• What’s the impact on the organisation’s structure?
  • What current and future skills will our employees need?
  • How will be develop a training plan to match the proposed change? Of the staff who will need training, how will we determine the best way to train?
  • Who might play a role in the planning and/or implementation? (Champions, agents or sponsors?)
  • How will we support people through the change and afterward?
  • What (and where) is the resistance to change in the organisation?
  • Could there be impacts to staff wellbeing?
  • How should we communicate the change to people?
  • What opportunities for promotion or development might this change bring about?
  • Will the titles remain the same?
  • Will the job descriptions need updating?
Sample Questions about Process/Task
  • How do people implement the task or process now? What’s successful about the current state? What specifically is not good, and does the new process address that shortcoming?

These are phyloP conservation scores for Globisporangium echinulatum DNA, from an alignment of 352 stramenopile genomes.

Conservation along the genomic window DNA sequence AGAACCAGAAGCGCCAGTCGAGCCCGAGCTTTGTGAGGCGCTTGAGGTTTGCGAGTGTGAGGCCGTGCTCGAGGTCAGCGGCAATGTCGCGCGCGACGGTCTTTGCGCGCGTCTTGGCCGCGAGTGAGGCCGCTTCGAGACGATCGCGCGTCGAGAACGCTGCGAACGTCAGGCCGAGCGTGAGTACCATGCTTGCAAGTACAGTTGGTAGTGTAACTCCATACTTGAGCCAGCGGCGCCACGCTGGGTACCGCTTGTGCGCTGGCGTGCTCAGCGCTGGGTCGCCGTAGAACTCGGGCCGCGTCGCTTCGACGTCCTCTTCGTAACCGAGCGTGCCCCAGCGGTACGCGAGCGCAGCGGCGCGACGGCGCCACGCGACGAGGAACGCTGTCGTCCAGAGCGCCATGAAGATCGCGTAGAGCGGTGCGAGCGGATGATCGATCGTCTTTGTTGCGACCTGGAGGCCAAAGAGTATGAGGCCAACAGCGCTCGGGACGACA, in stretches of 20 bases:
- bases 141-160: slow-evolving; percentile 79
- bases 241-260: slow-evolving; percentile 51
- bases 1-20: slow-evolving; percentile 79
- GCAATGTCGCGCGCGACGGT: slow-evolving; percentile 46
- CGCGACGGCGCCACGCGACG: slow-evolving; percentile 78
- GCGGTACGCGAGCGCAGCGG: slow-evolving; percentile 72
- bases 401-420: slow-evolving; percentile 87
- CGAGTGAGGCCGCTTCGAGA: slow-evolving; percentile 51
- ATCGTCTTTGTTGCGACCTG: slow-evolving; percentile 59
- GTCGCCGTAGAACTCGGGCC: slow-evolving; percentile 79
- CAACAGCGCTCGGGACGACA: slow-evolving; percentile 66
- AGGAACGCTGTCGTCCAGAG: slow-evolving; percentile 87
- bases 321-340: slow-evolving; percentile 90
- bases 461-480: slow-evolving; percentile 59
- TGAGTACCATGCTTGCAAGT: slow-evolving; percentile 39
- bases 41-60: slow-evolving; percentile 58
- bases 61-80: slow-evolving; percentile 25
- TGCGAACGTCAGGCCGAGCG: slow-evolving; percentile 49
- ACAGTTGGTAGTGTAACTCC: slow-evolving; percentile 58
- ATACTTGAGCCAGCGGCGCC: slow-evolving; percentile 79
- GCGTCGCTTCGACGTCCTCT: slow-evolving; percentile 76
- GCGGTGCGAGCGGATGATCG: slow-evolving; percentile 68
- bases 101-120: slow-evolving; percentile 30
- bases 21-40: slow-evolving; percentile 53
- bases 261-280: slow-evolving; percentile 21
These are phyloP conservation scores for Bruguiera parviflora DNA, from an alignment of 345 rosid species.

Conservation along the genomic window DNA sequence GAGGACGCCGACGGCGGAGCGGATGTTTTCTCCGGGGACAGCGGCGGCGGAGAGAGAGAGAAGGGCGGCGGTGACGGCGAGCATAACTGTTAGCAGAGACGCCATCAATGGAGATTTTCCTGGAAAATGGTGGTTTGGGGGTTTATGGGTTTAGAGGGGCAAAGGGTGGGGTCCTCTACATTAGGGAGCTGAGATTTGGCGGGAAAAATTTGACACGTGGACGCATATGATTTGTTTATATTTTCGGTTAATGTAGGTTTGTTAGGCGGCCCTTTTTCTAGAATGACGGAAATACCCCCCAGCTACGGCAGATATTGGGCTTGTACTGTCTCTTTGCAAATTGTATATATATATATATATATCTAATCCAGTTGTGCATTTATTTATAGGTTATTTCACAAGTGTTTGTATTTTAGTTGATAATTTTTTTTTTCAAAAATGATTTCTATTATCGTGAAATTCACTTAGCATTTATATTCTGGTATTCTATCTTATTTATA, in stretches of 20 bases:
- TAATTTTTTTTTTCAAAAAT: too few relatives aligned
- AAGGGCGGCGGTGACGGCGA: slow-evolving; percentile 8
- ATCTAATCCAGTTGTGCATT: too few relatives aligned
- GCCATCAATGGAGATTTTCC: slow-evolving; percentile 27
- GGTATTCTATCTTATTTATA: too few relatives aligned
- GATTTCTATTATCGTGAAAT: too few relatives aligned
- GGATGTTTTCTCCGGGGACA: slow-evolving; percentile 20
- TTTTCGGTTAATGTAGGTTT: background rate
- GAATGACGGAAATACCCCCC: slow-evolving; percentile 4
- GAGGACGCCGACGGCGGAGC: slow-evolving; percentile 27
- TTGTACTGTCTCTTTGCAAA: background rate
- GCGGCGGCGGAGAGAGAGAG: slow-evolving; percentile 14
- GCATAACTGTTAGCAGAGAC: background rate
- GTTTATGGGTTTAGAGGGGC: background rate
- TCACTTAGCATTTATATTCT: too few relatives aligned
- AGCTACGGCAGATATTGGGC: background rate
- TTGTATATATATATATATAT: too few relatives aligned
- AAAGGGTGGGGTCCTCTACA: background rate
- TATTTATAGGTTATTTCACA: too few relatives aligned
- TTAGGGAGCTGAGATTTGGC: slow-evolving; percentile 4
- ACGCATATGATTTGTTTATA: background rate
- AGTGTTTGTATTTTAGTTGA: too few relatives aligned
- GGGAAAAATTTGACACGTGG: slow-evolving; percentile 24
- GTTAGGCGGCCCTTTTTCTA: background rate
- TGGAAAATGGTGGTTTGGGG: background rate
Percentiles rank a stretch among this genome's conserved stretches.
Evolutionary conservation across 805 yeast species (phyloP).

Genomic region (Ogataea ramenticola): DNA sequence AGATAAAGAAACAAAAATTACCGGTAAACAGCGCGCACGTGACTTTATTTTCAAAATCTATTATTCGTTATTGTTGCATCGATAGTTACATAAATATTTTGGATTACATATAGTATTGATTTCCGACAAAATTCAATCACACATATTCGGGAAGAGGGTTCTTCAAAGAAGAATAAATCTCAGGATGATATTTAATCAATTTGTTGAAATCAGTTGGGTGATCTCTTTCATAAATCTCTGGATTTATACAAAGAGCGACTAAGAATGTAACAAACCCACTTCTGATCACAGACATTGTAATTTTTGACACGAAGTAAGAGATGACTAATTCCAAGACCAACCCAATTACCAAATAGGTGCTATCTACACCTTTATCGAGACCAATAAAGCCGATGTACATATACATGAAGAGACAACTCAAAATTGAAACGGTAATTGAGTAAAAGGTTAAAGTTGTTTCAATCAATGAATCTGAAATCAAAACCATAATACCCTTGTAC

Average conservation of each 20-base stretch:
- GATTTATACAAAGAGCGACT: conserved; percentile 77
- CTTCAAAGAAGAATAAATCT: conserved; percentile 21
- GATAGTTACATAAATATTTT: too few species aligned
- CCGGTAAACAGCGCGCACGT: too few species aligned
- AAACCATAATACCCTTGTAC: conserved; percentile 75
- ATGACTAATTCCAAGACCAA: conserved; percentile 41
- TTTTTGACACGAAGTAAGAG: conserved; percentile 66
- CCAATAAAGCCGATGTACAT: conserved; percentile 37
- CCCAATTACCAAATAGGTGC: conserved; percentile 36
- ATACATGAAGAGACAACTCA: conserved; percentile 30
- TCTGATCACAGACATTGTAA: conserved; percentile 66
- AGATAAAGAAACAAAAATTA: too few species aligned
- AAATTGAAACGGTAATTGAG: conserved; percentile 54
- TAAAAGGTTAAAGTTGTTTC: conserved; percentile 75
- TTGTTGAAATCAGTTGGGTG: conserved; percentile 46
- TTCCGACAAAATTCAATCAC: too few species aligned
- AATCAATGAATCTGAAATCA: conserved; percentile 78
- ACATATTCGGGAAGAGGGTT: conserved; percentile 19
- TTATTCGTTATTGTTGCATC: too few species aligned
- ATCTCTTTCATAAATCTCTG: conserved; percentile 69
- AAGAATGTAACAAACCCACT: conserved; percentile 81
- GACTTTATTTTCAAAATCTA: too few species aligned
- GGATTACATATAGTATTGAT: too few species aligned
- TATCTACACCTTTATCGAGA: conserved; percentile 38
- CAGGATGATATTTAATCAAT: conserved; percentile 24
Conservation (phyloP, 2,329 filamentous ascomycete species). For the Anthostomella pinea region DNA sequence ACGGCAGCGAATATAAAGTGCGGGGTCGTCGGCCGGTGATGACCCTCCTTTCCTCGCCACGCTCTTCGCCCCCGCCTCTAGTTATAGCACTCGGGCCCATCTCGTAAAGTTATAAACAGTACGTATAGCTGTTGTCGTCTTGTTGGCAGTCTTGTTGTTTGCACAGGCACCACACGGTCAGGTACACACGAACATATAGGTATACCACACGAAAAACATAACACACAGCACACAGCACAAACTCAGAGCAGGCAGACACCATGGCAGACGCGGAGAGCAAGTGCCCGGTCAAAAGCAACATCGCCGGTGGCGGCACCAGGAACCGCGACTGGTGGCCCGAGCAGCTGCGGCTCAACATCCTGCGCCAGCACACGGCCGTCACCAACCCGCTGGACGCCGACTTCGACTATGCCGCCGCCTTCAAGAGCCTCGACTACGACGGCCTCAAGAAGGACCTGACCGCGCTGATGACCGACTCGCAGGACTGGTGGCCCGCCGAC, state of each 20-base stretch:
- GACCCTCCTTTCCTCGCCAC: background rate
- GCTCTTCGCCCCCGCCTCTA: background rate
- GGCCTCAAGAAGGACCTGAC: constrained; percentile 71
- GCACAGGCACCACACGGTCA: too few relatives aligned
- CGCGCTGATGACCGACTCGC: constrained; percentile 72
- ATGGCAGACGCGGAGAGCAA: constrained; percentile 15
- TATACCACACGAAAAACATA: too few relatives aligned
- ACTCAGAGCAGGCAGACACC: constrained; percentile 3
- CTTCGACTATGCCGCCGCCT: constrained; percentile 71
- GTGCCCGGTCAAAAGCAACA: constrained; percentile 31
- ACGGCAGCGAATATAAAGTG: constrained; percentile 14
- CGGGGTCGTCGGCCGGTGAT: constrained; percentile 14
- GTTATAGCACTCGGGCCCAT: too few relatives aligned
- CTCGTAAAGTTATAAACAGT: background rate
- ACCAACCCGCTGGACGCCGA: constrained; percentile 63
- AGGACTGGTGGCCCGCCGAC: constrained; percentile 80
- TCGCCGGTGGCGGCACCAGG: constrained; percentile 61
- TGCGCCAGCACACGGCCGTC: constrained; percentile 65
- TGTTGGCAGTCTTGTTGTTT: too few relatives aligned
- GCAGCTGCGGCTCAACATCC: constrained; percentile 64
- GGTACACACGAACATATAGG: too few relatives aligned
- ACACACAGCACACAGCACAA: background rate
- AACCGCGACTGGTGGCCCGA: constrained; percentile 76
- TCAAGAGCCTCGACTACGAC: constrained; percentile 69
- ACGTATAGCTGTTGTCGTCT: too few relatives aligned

• Which tasks will be obsolete in the future? Which new tasks will be created?
  • Which teams will need to adopt the new tasks/processes first?
  • Who decided on the change? How will it not only impact our employees, but will it also affect our customers?
  • Why this process and not another one? What are the pros and cons of this process?
  • Is there a risk to operations (or other departments?)
  • Why now?
  • What’s the cost of the change to our processes?
  • What new or different skills will we need to develop training to ensure the new process is followed? Are any of our staff skilled already?
  • How long will it take to train new tasks?
  • How will people’s jobs, team, roles or responsibilities be affected?
  • Will it still comply with requirements, benefits of the new ways?
  • How will individual benefit from this change?
  • Who will map the change? How will we know if the new process is successful?
  • What history (good or bad) have we had with changing processes?
  • Where will the implementations start? How long will it take?
  • What are the risks of the process roll-out?